Canal Insurance Company v. ML&S Trucking, Inc. et al
ORDER granting defendants' 70 Motion for Summary Judgment; granting defendants' 73 Motion for Summary Judgment and denying plaintiff's 39 Motion for Summary Judgment; further pursuant to its insurance policy, Canal owes ML&S Trucking, Inc. a duty to defend and indemnify it for the claims made by Thomas W. Young in the underlying case. Signed by Honorable Paul K. Holmes, III on July 6, 2011. (rw)
IN THE UNITED STATES DISTRICT COURT
WESTERN DISTRICT OF ARKANSAS
FORT SMITH DIVISION
CANAL INSURANCE COMPANY
ML&S TRUCKING, INC.; MARCUS
D. MORRIS; LEODIS BURGESS; PACIFIC
CARGO SERVICES, INC. d/b/a Pacific
Cargo Services; WON B. KIM; OLGA
M. DEPADILLA; and THOMAS W. YOUNG
Currently before the Court are Plaintiff’s Motion for Summary
Judgment (Doc. 39) and supporting documents; Defendant, Thomas W.
Young’s Response (Doc. 45), Plaintiff’s Reply (Doc. 48); Defendant
supporting documents; ML&S Trucking, Inc.’s (hereinafter sometimes
referred to as “ML&S”) Motion for Summary Judgment (Doc. 73) and
supporting documents; and Plaintiff’s Response to Defendants Young
& ML&S’s Motions for Summary Judgment (Doc. 76). For the reasons
set forth herein, Plaintiff’s Motion for Summary Judgment (Doc. 39)
is DENIED, and Defendants’ Motions for Summary Judgment (Docs. 70
and 73) are GRANTED.
I. Procedural History
Plaintiff, Canal Insurance Company filed a Complaint for
Declaratory Judgment in this Court on March 22, 2010, requesting
that this Court determine and adjudicate the rights of the parties
and to declare that Plaintiff does not provide any insurance
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coverage in connection with an accident which occurred on May 4,
2009, which is the subject of another lawsuit before this Court
(Case No. 2:09-CV-2148; hereinafter referred to as “the underlying
case”). Specifically, Plaintiff requests that the Court determine
that it has no duty or obligation to defend ML&S Trucking, Inc.,
Marcus D. Morris, and/or Leodis Burgess; that it has no duty to pay
any sums for liability and/or indemnity; that it has no statutory
judgments rendered against the defendants in the underlying case,
and that it is legally and/or equitably entitled to reimbursement
from the defendants in the underlying case for any and all costs it
has incurred defending the underlying case. See Doc. 1.
Plaintiff filed its Motion for Summary Judgment (Doc. 39) on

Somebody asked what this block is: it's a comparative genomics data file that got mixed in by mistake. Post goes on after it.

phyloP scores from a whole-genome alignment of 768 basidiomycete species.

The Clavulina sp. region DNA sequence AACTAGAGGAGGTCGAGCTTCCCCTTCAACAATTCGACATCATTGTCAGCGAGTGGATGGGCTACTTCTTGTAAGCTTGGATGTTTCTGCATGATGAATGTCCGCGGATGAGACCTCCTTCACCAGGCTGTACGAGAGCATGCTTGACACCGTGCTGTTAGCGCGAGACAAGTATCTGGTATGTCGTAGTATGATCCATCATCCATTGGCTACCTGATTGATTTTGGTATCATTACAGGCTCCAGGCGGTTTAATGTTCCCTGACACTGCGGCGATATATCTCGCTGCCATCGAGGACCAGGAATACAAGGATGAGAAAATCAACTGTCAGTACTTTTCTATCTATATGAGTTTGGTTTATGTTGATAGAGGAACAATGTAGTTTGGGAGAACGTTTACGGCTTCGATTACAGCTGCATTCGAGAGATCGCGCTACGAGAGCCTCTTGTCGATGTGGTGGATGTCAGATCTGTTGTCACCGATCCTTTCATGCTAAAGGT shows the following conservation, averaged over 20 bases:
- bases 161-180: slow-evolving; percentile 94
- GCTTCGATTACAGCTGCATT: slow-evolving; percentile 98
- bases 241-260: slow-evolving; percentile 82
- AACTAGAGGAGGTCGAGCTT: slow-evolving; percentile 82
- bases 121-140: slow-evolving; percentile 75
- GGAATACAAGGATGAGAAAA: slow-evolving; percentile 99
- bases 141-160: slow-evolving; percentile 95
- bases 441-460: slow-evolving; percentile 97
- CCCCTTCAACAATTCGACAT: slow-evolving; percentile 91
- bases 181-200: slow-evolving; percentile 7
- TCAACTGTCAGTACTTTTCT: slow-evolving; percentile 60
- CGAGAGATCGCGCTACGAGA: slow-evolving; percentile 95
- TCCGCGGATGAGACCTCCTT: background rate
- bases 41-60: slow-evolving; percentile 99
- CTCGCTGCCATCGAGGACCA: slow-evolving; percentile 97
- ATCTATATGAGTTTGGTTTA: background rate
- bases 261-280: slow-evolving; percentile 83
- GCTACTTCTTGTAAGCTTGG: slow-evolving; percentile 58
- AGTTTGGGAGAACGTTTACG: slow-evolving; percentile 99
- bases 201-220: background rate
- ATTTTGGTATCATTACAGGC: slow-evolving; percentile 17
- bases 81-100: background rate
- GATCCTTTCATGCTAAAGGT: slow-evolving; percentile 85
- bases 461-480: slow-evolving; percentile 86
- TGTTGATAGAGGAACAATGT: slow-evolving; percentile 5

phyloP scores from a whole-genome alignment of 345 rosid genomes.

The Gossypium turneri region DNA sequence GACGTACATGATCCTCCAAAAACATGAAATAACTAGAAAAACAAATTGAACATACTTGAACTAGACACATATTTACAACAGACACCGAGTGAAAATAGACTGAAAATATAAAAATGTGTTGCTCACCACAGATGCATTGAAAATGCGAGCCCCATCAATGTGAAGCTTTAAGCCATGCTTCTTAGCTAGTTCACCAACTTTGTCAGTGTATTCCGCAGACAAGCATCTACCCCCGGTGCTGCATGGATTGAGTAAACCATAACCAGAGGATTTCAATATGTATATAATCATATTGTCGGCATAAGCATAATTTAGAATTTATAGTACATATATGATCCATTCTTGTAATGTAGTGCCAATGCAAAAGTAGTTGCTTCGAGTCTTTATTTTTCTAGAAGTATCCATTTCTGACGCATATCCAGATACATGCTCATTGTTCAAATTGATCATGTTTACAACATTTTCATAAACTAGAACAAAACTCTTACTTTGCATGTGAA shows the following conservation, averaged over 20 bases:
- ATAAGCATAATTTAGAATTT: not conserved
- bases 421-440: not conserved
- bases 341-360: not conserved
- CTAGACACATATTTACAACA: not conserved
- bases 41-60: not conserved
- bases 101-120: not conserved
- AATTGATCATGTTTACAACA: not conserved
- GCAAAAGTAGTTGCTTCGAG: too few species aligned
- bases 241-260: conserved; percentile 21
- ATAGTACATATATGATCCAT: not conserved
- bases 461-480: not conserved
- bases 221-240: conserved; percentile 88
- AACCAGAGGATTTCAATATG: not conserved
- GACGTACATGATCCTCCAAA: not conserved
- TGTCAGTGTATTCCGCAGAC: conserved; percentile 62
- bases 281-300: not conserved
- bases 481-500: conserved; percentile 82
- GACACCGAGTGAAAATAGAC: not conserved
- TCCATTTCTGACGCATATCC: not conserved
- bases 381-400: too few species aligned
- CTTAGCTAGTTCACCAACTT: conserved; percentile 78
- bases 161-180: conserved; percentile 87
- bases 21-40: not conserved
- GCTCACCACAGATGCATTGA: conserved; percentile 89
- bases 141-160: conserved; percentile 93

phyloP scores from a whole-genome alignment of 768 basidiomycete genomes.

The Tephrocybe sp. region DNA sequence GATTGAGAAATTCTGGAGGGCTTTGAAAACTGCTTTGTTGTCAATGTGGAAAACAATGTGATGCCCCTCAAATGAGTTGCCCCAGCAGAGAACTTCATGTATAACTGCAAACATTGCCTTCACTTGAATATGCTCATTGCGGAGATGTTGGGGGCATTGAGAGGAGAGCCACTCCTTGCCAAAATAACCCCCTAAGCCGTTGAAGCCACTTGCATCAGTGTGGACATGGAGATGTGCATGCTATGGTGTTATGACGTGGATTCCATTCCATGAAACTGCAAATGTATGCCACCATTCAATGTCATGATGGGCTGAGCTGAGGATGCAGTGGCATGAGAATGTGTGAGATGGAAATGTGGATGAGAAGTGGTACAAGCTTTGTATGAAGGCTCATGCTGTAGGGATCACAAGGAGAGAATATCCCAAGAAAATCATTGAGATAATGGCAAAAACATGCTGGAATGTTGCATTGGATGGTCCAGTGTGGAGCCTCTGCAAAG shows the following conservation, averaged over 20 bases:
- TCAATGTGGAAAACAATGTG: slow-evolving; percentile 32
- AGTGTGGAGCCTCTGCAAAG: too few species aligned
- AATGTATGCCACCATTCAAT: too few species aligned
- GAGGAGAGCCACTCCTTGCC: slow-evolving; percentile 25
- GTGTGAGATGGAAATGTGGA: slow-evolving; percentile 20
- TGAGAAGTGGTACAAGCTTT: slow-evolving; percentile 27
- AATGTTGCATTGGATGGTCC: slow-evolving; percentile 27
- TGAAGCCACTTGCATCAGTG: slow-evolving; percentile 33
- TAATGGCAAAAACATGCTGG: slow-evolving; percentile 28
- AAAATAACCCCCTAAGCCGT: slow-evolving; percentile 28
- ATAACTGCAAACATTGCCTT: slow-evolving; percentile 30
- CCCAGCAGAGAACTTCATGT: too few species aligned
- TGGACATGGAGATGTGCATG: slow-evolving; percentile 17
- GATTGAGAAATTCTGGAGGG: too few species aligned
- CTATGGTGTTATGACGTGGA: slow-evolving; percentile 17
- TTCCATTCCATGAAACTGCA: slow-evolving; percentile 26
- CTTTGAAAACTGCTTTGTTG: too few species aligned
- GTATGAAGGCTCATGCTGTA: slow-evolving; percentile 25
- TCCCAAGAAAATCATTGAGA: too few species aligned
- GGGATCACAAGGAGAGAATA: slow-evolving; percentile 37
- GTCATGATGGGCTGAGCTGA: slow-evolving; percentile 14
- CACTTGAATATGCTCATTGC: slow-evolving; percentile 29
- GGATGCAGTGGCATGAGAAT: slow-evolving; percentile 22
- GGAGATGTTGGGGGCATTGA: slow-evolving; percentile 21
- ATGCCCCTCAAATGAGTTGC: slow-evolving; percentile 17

February 23, 2011, claiming that it is entitled to be fully and
finally discharged from all liability, including duties to defend
and indemnify their insured, ML&S Trucking, Inc., in the underlying
case, and that it has no duty to pay public indemnity under the
Defendant ML&S Trucking, Inc. filed its Answer on April 20,
2011 (Doc. 51), and Plaintiff moved to strike the answer as
Plaintiff’s Motion to Strike the answer of ML&S Trucking, Inc.,
this Court determined that, based on the record before it, the
issues in this case were purely legal ones, and ordered Defendants
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to file Motions for Summary Judgment so the case could be decided
on the basis of the Motions. Defendants Young and ML&S filed their
Motions for Summary Judgment on May 31, 2011 (Docs. 70 and 73,
respectively). Plaintiff filed its Response to Defendants’ Motions
on June 13, 2011 (Doc. 76).
II. Summary Judgment Standard
In determining whether summary judgment is appropriate, the
burden is placed on the moving party to establish both the absence
of a genuine dispute of material fact and that it is entitled to
judgment as a matter of law. See Fed. R. Civ. P. 56; Matsushita
Elec. Indus. Co. v. Zenith Radio Corp., 475 U.S. 574, 586-87, 106
S. Ct. 1348, 89 L. Ed. 2d 538 (1986); Nat’l Bank of Commerce of El
Dorado, Ark. v. Dow Chem. Co., 165 F.3d 602 (8th Cir. 1999). The
Court must review the facts in a light most favorable to the party
opposing a motion for summary judgment and give that party the
benefit of any inferences that logically can be drawn from those
facts. Canada v. Union Elec. Co., 135 F.3d 1211, 1212-13 (8th Cir.
1998). In order for there to be a genuine issue of material fact,
the non-moving party must produce evidence “such that a reasonable
jury could return a verdict for the nonmoving party.” Allison v.
Flexway Trucking, Inc., 28 F.3d 64, 66 (8th Cir. 1994) (quoting
Anderson v. Liberty Lobby, Inc., 477 U.S. 242, 248, 106 S. Ct.
2505, 91 L. Ed. 2d 202 (1986)).
The Plaintiff’s case involves an insurance coverage question.
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Canal Insurance Company seeks a determination that the plaintiff in